By: The Michelson Institute for Intellectual Property
Executive Editor: Manny Schecter, Chief Patent Counsel, IBM. Corp. and President, Intellectual Property Owners Education Foundation
Why would one choose protecting intellectual property (IP) that one could potentially profit from rather than making it freely available? Are there types of IP that should be more publicly accessible? These are complex questions continuing to be explored and debated as our innovation economy and information sharing capacity rapidly evolves.
Traditional IP Rights
Traditional intellectual property refers to rights granted for creations of the mind, such as inventions and artistic works. These rights are supported by a legal framework which gives the owner a limited monopoly over a particular creation for a limited time, and are most commonly found in the form of patents, copyrights, trademarks and trade secrets. IP is found nearly everywhere, and is essential for economic growth including in industries such as entertainment, publishing, pharmaceuticals, consumer electronics and apparel, to name a few.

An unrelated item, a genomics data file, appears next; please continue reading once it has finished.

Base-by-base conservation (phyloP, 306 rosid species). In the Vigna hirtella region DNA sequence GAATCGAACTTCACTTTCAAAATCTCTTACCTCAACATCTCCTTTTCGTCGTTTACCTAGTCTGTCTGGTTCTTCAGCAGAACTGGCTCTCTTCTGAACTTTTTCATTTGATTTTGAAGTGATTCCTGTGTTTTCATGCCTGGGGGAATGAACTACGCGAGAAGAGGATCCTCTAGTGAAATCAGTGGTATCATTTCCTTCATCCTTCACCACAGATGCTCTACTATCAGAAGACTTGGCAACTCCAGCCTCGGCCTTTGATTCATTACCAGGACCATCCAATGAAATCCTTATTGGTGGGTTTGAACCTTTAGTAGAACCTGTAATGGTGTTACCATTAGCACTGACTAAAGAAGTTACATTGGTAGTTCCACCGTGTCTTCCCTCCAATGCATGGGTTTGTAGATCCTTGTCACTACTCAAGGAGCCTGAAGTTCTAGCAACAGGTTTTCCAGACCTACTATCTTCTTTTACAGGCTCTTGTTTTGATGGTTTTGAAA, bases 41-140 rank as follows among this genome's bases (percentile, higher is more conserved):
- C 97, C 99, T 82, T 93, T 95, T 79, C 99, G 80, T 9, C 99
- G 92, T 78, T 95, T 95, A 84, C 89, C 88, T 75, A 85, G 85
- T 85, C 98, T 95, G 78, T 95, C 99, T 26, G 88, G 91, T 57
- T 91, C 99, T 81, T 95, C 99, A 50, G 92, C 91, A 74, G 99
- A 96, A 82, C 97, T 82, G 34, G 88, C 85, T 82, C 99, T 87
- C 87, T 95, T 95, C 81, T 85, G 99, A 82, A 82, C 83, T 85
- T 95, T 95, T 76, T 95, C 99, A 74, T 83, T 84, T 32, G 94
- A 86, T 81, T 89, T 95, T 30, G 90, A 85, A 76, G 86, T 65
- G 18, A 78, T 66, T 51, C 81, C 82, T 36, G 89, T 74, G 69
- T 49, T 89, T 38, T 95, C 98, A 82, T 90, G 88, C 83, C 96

Patents The rationale for parties seeking legal protection for IP is usually commercial benefit. Patents provide a framework for sharing a protected work without foregoing commercial benefits, such as product sales and licensing royalties. For example, an individual inventor may patent a medical device, and then sell that innovation to a large corporation. The corporation often can mass produce the device at a lower cost, which in turn means a lower cost to the consumer. It is a ‘win-win-win’ for the patent owner, who profits from the invention, the corporation who sells the device to the consumer, and the consumer who is able to purchase the device at a lower cost.
Copyrights Creative individuals who seek to protect their individual works, such as songs, literary works, movies, and computer software, often benefit from IP protection. A majority of these works are presented to the public with the hopes of commercial benefit, and without copyright protection, the product could be diluted, copied and misused without compensation to the original creator.